The Pistorius Case: Why Do We Thirst for Blood?

Via on Feb 20, 2013
Wikimedia Commons
Wikimedia Commons

Oscar Pistorius, a South African sprint runner with double below-knee amputations, is all over the news—and it’s not for his fast times.

The Pistorius murder case is splashed everywhere I look, both on TV and on all major online news sites.

Pistorius is charged with the Valentine’s Day murder of his model girlfriend, Reeva Steenkamp. It’s been reported that he shot and killed Steenkamp while she cowered in his bathroom.

This latest murder saga leaves me wondering, why do we thirst for such gory stories of murder, betrayal and domestic violence at its worst?

I think this particular case is especially interesting because of this athlete’s amazing rise from his extremely high pedestal to his lowest of collapses. I certainly don’t mean to be insensitive to this horrendous murder story when I suggest that for some reason society loves a good tale about a fall of a hero.

Why?

Does it make us feel better about ourselves? Does this type of failure actually highlight our “lesser,” mere mortal successes?

I think this particular case also fascinates because of the currently huge notoriety surrounding athletes and doping. (Testosterone and needles were found in Pistorius’ bathroom.) Revelations such as Lance Armstrong’s tale of deceit and defeat are also everywhere in the news. The unfortunate truth is that our professional sports are so competitive, money-driven and big-business that a variety of athletic leaders turn to banned substances in order to improve performance and/or performance times—and it’s alleged that Pistorius is no different.

Yet, domestic violence is a horrible reality that plays out for many people all over the world, not just the rich, famous and athletic—but does this story actually bring awareness to domestic violence or does it merely serve to feed our daily gore quota?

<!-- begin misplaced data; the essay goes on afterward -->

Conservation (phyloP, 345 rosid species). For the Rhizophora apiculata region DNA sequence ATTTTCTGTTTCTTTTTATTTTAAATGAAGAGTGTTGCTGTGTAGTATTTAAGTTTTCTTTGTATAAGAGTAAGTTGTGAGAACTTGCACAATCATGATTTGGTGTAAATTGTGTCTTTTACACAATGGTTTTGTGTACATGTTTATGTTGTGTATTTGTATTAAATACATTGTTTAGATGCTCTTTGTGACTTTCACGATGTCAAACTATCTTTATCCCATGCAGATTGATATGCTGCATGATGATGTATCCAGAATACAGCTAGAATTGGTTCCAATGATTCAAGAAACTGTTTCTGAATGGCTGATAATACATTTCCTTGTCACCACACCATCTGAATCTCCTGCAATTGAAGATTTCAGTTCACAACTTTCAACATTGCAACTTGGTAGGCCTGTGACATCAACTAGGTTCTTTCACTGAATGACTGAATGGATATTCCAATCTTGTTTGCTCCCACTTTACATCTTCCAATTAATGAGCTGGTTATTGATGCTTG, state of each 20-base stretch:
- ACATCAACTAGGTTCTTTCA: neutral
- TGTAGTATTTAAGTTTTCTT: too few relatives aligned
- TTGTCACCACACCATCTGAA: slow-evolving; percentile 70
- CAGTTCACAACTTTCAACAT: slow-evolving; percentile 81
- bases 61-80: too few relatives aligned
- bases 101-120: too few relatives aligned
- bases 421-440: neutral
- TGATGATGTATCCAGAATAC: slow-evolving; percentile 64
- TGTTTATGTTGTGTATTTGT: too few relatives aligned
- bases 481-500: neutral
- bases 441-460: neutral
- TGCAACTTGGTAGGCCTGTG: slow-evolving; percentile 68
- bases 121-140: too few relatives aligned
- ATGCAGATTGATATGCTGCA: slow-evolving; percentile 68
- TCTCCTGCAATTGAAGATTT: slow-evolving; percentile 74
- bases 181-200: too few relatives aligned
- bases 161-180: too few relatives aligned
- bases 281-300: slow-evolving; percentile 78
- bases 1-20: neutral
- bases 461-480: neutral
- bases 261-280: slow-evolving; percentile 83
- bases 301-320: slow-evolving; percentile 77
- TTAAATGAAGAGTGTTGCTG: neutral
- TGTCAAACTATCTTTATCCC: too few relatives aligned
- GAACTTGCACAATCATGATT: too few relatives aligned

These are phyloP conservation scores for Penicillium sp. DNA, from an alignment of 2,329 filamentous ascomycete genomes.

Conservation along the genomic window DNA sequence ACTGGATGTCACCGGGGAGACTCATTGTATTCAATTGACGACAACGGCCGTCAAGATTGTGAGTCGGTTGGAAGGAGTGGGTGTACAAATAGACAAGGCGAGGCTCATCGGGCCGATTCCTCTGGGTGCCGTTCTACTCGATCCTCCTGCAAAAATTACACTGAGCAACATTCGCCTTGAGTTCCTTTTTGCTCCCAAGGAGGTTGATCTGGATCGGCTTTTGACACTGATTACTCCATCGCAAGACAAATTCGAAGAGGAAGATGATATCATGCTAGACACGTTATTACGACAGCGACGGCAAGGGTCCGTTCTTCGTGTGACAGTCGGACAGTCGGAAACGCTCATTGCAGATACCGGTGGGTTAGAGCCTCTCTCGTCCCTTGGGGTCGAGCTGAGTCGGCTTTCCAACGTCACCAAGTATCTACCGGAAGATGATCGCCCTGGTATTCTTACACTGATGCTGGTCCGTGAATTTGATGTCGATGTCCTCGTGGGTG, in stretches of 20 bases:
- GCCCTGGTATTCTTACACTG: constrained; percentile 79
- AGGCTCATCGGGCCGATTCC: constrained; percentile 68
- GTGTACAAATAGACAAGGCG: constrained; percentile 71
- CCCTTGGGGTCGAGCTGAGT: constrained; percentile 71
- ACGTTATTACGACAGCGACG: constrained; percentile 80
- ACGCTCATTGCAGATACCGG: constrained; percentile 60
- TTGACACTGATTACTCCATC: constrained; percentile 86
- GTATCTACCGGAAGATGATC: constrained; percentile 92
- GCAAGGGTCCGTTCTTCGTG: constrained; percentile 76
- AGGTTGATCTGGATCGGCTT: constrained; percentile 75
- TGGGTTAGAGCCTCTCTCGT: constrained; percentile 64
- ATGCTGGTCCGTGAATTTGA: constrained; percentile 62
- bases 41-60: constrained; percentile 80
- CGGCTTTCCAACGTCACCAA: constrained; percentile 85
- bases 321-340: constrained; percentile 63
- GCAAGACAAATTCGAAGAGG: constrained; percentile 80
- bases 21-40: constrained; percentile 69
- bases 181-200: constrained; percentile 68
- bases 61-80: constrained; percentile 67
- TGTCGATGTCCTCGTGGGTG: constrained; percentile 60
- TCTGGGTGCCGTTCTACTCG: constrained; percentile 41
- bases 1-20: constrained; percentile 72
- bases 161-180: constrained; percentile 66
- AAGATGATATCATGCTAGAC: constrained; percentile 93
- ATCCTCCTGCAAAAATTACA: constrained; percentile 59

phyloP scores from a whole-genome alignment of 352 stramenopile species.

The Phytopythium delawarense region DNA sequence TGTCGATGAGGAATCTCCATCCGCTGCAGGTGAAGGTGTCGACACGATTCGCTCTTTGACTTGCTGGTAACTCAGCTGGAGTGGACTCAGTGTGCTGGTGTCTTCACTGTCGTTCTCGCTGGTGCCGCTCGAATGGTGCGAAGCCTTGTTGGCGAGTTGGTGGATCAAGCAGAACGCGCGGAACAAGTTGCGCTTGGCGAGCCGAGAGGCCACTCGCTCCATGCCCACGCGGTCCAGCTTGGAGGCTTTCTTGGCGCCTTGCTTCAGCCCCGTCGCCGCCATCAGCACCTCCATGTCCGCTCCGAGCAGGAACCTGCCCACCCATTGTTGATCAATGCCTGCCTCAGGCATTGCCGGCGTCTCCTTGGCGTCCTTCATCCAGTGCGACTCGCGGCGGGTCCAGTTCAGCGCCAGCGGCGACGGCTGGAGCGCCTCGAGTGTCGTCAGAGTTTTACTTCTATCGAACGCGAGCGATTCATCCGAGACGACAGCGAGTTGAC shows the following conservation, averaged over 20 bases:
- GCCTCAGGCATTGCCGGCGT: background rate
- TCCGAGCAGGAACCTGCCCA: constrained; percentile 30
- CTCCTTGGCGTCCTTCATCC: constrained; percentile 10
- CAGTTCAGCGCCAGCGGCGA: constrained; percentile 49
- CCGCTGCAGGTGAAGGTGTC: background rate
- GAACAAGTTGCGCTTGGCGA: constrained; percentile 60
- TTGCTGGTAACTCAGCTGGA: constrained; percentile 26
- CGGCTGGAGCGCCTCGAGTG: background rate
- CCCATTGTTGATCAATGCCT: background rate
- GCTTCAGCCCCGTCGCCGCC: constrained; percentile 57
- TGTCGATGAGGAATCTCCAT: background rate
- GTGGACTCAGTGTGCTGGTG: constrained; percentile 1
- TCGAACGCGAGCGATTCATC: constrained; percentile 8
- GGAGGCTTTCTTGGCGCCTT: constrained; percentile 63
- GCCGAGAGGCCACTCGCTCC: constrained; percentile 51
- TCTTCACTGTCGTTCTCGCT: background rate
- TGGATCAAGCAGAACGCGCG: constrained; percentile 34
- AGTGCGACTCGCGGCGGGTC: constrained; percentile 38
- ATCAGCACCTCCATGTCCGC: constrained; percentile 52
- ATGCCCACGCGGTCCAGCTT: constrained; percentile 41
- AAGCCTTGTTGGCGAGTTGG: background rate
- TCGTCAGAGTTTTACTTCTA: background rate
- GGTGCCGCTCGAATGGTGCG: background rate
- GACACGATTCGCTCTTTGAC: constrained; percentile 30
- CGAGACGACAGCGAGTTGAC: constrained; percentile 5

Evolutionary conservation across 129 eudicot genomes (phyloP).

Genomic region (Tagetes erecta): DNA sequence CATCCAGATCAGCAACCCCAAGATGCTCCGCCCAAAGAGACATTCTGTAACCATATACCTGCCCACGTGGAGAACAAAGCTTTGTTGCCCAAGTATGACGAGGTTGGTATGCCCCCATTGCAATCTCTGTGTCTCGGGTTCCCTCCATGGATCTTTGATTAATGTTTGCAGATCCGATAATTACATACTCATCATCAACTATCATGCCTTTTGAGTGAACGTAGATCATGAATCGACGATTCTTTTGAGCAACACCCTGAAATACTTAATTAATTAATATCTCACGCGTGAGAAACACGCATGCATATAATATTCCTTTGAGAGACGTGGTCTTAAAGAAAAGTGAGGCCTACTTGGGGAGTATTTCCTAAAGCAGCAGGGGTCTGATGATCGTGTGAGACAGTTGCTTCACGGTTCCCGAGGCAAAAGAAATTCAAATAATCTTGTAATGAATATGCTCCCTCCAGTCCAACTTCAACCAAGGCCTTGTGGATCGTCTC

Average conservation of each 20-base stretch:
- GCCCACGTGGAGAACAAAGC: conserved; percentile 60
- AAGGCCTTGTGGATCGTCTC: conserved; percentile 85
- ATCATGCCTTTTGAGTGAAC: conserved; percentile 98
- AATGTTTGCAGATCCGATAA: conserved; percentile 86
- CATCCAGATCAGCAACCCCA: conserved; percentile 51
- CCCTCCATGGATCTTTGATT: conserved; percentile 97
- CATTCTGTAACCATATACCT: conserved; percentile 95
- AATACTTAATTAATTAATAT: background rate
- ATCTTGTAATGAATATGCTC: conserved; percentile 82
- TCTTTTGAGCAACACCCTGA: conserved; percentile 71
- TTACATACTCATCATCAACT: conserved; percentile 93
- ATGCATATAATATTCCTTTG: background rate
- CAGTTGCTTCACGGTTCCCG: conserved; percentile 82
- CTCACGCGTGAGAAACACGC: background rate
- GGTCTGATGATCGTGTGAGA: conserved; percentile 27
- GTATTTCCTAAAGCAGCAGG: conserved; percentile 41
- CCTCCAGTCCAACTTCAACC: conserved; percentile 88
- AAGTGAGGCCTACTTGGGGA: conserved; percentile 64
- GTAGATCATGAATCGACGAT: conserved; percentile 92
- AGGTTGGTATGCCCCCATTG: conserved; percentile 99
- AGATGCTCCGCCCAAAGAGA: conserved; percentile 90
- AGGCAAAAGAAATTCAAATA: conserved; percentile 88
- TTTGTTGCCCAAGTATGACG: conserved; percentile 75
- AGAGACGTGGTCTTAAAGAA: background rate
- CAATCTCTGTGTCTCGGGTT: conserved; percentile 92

So what should we do with stories like this, when we have almost no way of avoiding them?

For one, I think it’s important to realize that we’re presented with these stories for reasons other than serving human good or justice. Rather, these dramatic tales hit our daily news sources because people like to hear about others’ failures, even if they are the accounts of another’s tragic death. Still, this doesn’t have to be why we, in turn, take them in and read them.

Trust me when I say that almost every city out there needs more support for victims of domestic violence. Government grants often support shelters and psychological therapy, but many of these programs barely get by. Almost all shelters will gladly receive donations of basics like soap and clothing. I’m a yoga teacher and my social worker sister has even tried to get funding to hire me for yoga therapy for some of her clients: meaning all of us can help in our own ways, even if it’s with your time instead of financial donations.

While I’m sure this sad drama will unfold before our eyes and then disappear, there will surely be another to take its place, but if we take these stories and allow them to inspire us to perform positive acts within our communities then everyone wins—not just the people trying to feed us blood for breakfast.

 

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Ed: Brianna Bemel

About Jennifer S. White

Jennifer is a voracious reader, obsessive writer, passionate yoga instructor and drinker of hoppy ales. She's also a devoted mama and wife (a stay-at-home yogi). She considers herself to be one of the funniest people that ever lived and she's also an identical twin. In addition to her work on elephant journal, Jennifer has over 40 articles published on the wellness website MindBodyGreen and her yoga-themed column Your Personal Yogi ran in the newspaper Toledo Free Press. She holds a Bachelor's degree in geology and absolutely no degrees in anything related to literature. She's written one book that has yet to be published and is currently working on another. If you want to learn more about Jennifer then make sure to check out her writing, as she's finally put her tendencies to over-think and over-share to good use. Connect with her on Facebook, Twitter, Google+, Instagram and on her new website.

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12 Responses to “The Pistorius Case: Why Do We Thirst for Blood?”

  1. michelle q says: